Sunday, May 24, 2009

California: Birth injuries result in Cerebral Palsy, seizures and lawsuits!

Infants sometimes sustain injuries during childbirth. Not all injuries are preventable no matter what measures are taken during the delivery. However, some injuries are avoidable and may be attributed to the negligence of medical professionals in attendance during the mother's labor and/or child's birth. In many birth-injury cases, the injury is the result of the doctor's failure to provide adequate care or to respond appropriately to symptoms of fetal distress, complications or medical conditions of the child or mother. vary in type and severity, ranging from minor such as forceps bruising to severe, life-altering injuries, such as cerebral palsy.

Cerebral Palsy

Cerebral palsy refers to a number of disorders that affect the part of a person's brain that controls muscle tone, movement, coordination, balance and posture. The extent of brain damage will determine the severity and type of cerebral palsy. It is non-progressive, meaning it does not worsen over time; however, symptoms may change during the course of a person's life.

The Four Types of Cerebral Palsy are as Follows:

Spastic cerebral palsy is the most common type. Persons with this type of cerebral palsy have tight, stiff muscles. It often affects one muscle group, but can affect more or the entire body. Symptoms of spastic cerebral palsy cause difficulty changing positions, and lifting and dropping things.

Athetoid cerebral palsy involves damage to the cerebellum and affects the ability to make coordinated movements. This usually affects the hands, feet, limbs, face and tongue. Symptoms may include unintentional movements or facial expressions, and trouble with speaking or walking.

Ataxic cerebral palsy affects a person's balance and depth perception. Persons may have problems walking, controlling limbs and performing daily tasks. Shaking and/or tremors are often also associated with ataxia.

Mixed cerebral palsy occurs in persons who have had damages in multiple areas of the brain. The most common mixed type of cerebral palsy is spastic (stiff muscles) combined with athetoid (unintentional movements). However, combinations of other types of cerebral palsy may occur depending on the person, the parts of the brain damaged and the severity of the injury.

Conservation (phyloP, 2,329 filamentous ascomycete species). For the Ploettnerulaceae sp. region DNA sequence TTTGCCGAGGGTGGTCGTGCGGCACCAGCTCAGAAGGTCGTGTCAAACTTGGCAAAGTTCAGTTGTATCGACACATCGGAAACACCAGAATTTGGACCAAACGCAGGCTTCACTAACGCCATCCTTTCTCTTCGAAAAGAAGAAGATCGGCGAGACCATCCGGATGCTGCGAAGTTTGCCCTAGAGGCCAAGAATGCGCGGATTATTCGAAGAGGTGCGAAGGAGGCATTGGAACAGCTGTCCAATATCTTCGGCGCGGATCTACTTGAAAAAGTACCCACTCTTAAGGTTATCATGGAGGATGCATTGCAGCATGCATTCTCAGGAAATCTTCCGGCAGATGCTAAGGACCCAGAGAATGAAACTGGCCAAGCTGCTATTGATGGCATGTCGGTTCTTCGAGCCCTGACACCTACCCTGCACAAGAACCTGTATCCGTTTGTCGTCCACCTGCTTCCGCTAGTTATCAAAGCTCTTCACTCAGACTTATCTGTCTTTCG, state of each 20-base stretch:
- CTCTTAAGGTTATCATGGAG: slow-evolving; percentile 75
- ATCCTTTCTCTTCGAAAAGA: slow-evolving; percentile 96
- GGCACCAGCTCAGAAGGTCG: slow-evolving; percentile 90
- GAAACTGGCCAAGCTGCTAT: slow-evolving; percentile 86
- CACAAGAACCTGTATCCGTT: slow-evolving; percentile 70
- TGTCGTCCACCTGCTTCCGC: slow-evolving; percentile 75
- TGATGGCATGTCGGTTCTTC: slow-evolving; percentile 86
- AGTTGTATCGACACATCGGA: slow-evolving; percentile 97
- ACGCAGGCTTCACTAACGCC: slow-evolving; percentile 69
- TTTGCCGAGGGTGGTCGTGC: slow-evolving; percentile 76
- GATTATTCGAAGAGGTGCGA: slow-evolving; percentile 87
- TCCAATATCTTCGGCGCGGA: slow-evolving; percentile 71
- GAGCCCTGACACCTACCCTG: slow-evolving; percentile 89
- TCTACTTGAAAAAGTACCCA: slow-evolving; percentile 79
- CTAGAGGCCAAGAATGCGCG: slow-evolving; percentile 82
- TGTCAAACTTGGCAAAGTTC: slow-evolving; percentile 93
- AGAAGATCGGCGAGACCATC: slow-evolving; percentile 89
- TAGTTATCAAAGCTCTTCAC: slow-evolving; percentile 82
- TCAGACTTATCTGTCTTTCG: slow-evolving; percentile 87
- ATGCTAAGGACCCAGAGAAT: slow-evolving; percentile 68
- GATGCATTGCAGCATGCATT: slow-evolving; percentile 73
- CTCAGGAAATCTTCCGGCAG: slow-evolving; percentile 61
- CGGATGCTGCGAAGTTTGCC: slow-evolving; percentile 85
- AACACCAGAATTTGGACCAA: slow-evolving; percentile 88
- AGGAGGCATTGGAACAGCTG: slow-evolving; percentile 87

What Can Cause Cerebral Palsy?

Injury to a baby's brain before, during or after delivery can cause cerebral palsy. Brain damage leading to cerebral palsy may have a variety of causes, including intraventricular hemorrhage (bleeding into the brain), prolonged lack of oxygen, infection, nuchal cord (cord wrapped around the baby's neck for an extended period of time), failure to perform cesarean section or delay in c-section, failure to diagnose and treat fetal disease, inadequate response to medical conditions, improper use of vacuum extraction or forceps, failure to monitor the mother during labor, failure to monitor the fetal heart strip and/or improper delivery management.

Persons suffering from cerebral palsy often have other medical conditions; some examples may be vision loss, hearing loss, seizures and developmental disabilities.

Who is Responsible?

The party responsible for a birth injury varies depending on the type, severity and time of the injury. In many cases, the doctor managing the delivery is liable for negligence that may have caused the injury. The negligent actions (or failure to act) may be of the doctor, nurses or other medical staff members. Physicians and other medical personnel are held to a professional standard of care. If they fail to meet this standard, negligence may have occurred and the party or parties responsible may be held liable.

Medical facilities, such as hospitals, must also meet a recognized standard of care. If the facility does not provide the same level of care as other facilities in similar situations, the health-care facility itself may be held negligent and responsible for resulting injuries. Hospitals may also be found responsible for the actions of staff members, depending on the circumstances of the case.

Compensation for Birth Injuries

In a birth-injury case, financial claims may differ with the type and severity of the injury. The amount of monetary damages may also vary depending upon the jurisdiction. It is important to note that California law limits the amount of money which can be recovered as non-economic damages in any medical malpractice case. These are known as general damages, which are for emotional distress, pain and suffering. The maximum amount allowed for general damages in California is $250,000.00.

The court may award monetary damages to the injured child and/or parents. Often, this money will go into a trust created for the child's benefit. When determining compensation, the court may consider factors such as severity of the injury, impact on quality of life, mental disabilities, physical disabilities, future medical care, special equipment, therapy and support services, pain and suffering, and loss of future income. The court may also factor in a long-term care plan for the child to ensure ongoing care after the child's parents are deceased.
Parents of an injured child may also receive compensation for medical expenses, additional care costs, and, in a case where the injury led to the infant's death, wrongful death.

About Corsiglia, McMahon & Allard, LLP

are dedicated to helping people revive or restore their lives after suffering from a medical malpractice injury. We work to see medical expenses paid off, appropriate long term care provided, recovery of lost wages, and damages for the pain and suffering endured by you and your family.

Source: Corsiglia, McMahon & Allard, LLP


Post a Comment

<< Home